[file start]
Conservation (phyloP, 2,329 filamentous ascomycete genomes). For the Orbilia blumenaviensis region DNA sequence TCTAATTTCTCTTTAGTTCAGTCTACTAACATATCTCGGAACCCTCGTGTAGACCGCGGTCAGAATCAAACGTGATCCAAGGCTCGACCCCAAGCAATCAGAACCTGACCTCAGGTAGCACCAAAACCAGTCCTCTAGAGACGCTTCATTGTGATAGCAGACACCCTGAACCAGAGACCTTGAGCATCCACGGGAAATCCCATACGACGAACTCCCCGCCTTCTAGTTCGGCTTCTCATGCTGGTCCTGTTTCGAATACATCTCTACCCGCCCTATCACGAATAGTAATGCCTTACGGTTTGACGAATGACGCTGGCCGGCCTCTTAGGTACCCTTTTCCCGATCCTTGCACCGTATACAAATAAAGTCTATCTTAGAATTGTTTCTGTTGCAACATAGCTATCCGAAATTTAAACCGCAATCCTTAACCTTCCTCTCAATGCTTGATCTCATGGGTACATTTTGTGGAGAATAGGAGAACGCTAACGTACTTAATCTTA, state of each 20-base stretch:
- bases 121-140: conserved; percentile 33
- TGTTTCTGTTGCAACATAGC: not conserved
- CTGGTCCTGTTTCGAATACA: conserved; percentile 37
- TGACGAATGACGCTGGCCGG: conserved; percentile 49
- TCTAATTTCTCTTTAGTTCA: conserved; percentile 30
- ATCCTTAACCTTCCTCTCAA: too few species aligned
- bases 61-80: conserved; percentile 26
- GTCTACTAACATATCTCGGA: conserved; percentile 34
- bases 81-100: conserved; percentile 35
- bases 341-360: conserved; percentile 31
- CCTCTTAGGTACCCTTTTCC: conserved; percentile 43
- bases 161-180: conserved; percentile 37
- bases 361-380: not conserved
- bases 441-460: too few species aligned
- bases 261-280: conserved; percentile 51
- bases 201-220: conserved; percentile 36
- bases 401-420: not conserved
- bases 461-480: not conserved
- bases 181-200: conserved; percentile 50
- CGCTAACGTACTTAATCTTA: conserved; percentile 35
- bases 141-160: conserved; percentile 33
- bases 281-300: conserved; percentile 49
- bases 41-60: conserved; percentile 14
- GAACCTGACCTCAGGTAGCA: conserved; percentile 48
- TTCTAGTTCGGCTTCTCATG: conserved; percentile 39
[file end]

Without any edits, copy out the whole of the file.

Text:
Conservation (phyloP, 2,329 filamentous ascomycete genomes). For the Orbilia blumenaviensis region DNA sequence TCTAATTTCTCTTTAGTTCAGTCTACTAACATATCTCGGAACCCTCGTGTAGACCGCGGTCAGAATCAAACGTGATCCAAGGCTCGACCCCAAGCAATCAGAACCTGACCTCAGGTAGCACCAAAACCAGTCCTCTAGAGACGCTTCATTGTGATAGCAGACACCCTGAACCAGAGACCTTGAGCATCCACGGGAAATCCCATACGACGAACTCCCCGCCTTCTAGTTCGGCTTCTCATGCTGGTCCTGTTTCGAATACATCTCTACCCGCCCTATCACGAATAGTAATGCCTTACGGTTTGACGAATGACGCTGGCCGGCCTCTTAGGTACCCTTTTCCCGATCCTTGCACCGTATACAAATAAAGTCTATCTTAGAATTGTTTCTGTTGCAACATAGCTATCCGAAATTTAAACCGCAATCCTTAACCTTCCTCTCAATGCTTGATCTCATGGGTACATTTTGTGGAGAATAGGAGAACGCTAACGTACTTAATCTTA, state of each 20-base stretch:
- bases 121-140: conserved; percentile 33
- TGTTTCTGTTGCAACATAGC: not conserved
- CTGGTCCTGTTTCGAATACA: conserved; percentile 37
- TGACGAATGACGCTGGCCGG: conserved; percentile 49
- TCTAATTTCTCTTTAGTTCA: conserved; percentile 30
- ATCCTTAACCTTCCTCTCAA: too few species aligned
- bases 61-80: conserved; percentile 26
- GTCTACTAACATATCTCGGA: conserved; percentile 34
- bases 81-100: conserved; percentile 35
- bases 341-360: conserved; percentile 31
- CCTCTTAGGTACCCTTTTCC: conserved; percentile 43
- bases 161-180: conserved; percentile 37
- bases 361-380: not conserved
- bases 441-460: too few species aligned
- bases 261-280: conserved; percentile 51
- bases 201-220: conserved; percentile 36
- bases 401-420: not conserved
- bases 461-480: not conserved
- bases 181-200: conserved; percentile 50
- CGCTAACGTACTTAATCTTA: conserved; percentile 35
- bases 141-160: conserved; percentile 33
- bases 281-300: conserved; percentile 49
- bases 41-60: conserved; percentile 14
- GAACCTGACCTCAGGTAGCA: conserved; percentile 48
- TTCTAGTTCGGCTTCTCATG: conserved; percentile 39